An unexpected Milan
In 2016, Milan was ranked the number one tourist destination in Italy. Gone are the days of a flying visit, with just enough time for shopping before catching a cab to Malpensa airport. Considered one of the world’s leading hubs of business, fashion and design, today Milan is finally being given long overdue credit as a city of art and a place of cultural interest. In addition to the Duomo, the Galleria, La Scala and The Last Supper (absolute must-visits, in their own right), Milan is also home to numerous other attractions that make it much more than the puritanically work-obsessed city that it is often portrayed as. In Milan you will find courtyards hidden behind entrance doors, masterpieces of architecture unexpectedly revealed amidst anonymous facades and public and private museums offering myriad treasures.
Naples and then…
“See Naples and die” is an Italian saying of unknown origin. Believe it or not, all the clichés about Naples are true: it’s opulent, passionate, musical, contradictory, chaotic and neglected. People are friendly and ‘trained’ over the centuries to ‘get by’, for better or worse. And, yes, its pizza and coffee are the best in the world. Apropos of coffee, there’s a tradition that sums up the city better than a thousand words: the Neapolitans call it “caffè appeso” and it involves buying a coffee for yourself, and then purchasing another one for someone else who doesn’t have the money to pay for it. Naples is the ideal starting point to explore the other beauties of Italy: the islands of the archipelago, Capri, Ischia and Procida, and the Amalfi Coast infused with the scent of lemons. There is also Pompeii, the city, buried by layers of volcanic ash during the eruption of Vesuvius two thousand years ago, and one of the most incredible archaeological sites in the world.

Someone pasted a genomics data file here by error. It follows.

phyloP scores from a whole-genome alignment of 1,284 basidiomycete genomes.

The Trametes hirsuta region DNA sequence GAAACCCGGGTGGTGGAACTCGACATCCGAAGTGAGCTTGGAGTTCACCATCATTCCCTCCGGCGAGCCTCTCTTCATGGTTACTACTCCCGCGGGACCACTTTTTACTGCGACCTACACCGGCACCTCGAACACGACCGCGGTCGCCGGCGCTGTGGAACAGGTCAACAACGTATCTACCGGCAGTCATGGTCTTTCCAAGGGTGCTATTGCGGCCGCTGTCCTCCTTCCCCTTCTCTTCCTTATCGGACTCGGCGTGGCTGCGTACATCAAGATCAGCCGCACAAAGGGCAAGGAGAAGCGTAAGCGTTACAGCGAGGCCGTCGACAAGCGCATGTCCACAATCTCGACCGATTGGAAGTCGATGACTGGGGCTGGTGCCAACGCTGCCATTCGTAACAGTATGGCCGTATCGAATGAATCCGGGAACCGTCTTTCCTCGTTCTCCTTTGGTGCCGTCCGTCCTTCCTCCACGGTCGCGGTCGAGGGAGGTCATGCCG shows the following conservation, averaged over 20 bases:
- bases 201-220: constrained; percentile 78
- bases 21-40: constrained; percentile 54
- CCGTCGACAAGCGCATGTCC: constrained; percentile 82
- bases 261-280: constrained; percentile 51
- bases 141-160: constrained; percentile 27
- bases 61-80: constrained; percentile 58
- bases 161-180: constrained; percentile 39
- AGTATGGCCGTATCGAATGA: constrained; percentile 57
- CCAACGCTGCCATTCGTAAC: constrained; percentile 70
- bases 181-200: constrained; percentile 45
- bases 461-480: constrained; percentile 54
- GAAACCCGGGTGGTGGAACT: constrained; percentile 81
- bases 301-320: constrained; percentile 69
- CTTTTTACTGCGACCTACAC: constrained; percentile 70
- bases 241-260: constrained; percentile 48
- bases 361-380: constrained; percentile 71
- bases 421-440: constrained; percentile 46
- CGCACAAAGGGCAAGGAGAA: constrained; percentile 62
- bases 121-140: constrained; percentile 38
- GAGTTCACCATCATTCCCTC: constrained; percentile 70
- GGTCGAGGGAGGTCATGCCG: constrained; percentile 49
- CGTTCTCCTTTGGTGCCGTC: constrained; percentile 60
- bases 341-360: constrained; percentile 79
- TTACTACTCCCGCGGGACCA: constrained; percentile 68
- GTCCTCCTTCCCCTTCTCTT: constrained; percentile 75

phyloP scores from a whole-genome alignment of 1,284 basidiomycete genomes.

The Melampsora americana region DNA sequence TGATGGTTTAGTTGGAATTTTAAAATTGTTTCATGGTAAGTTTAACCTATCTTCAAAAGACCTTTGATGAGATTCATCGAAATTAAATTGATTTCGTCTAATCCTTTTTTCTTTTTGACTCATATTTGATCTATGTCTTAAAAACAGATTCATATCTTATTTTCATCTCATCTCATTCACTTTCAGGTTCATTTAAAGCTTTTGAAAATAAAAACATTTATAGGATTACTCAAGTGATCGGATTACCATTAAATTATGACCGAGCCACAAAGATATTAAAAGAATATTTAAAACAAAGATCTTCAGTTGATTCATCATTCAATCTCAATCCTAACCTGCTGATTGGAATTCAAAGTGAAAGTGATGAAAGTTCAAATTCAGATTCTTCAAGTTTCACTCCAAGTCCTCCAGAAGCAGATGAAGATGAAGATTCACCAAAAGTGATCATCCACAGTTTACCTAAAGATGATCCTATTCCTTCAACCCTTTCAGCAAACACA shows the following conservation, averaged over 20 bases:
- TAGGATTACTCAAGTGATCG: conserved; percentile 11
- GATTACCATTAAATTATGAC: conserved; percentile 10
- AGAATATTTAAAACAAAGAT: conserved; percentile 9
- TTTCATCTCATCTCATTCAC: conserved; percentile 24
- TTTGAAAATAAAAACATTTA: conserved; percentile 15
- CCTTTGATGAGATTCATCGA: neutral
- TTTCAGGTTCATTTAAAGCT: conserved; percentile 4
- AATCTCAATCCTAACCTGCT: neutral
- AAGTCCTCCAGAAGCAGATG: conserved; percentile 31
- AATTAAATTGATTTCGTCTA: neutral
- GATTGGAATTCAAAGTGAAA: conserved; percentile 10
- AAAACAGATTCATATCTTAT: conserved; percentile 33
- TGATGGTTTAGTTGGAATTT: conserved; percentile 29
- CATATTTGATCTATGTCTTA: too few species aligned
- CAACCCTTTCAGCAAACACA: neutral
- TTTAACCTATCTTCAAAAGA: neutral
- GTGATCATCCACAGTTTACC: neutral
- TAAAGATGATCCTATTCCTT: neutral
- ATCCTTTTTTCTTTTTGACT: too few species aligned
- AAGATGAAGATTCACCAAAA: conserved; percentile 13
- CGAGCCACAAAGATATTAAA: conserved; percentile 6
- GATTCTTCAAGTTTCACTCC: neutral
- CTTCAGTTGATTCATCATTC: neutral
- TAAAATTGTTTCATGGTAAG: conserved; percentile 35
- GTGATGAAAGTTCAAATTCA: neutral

From 20 April, Pompeii’s Palestra Grande will host a special exhibition featuring relics that are not usually displayed and three audio-visual installations. A separate ticket is required.
The Italian ‘Lake district’: not only Clooney
Over the past few years, due to the influx of Hollywood celebrities, Lake Como has become the most famous of all the lakes. An almost uninterrupted sequence of villas, each with its own landing stage, decorates the banks of this idyllic lakeside resort. However, Northern Italy also has two other famous lakes that attract visitors from far and wide: Lake Maggiore and Lake Garda. The former is more tranquil and shadier, while the latter, so vast that it looks like a still sea, is more vibrant and windier. Its expanse of water and the diversity of the countryside make the area a real outdoor recreation ground. Como, Maggiore and Garda combine to form one of the most enchanting splashes of scenery in Northern Italy. Garda, in particular, is renowned for its fabulous citrus fruits and DOP olive oil.
Portofino, home to the ‘piazzetta’ and villas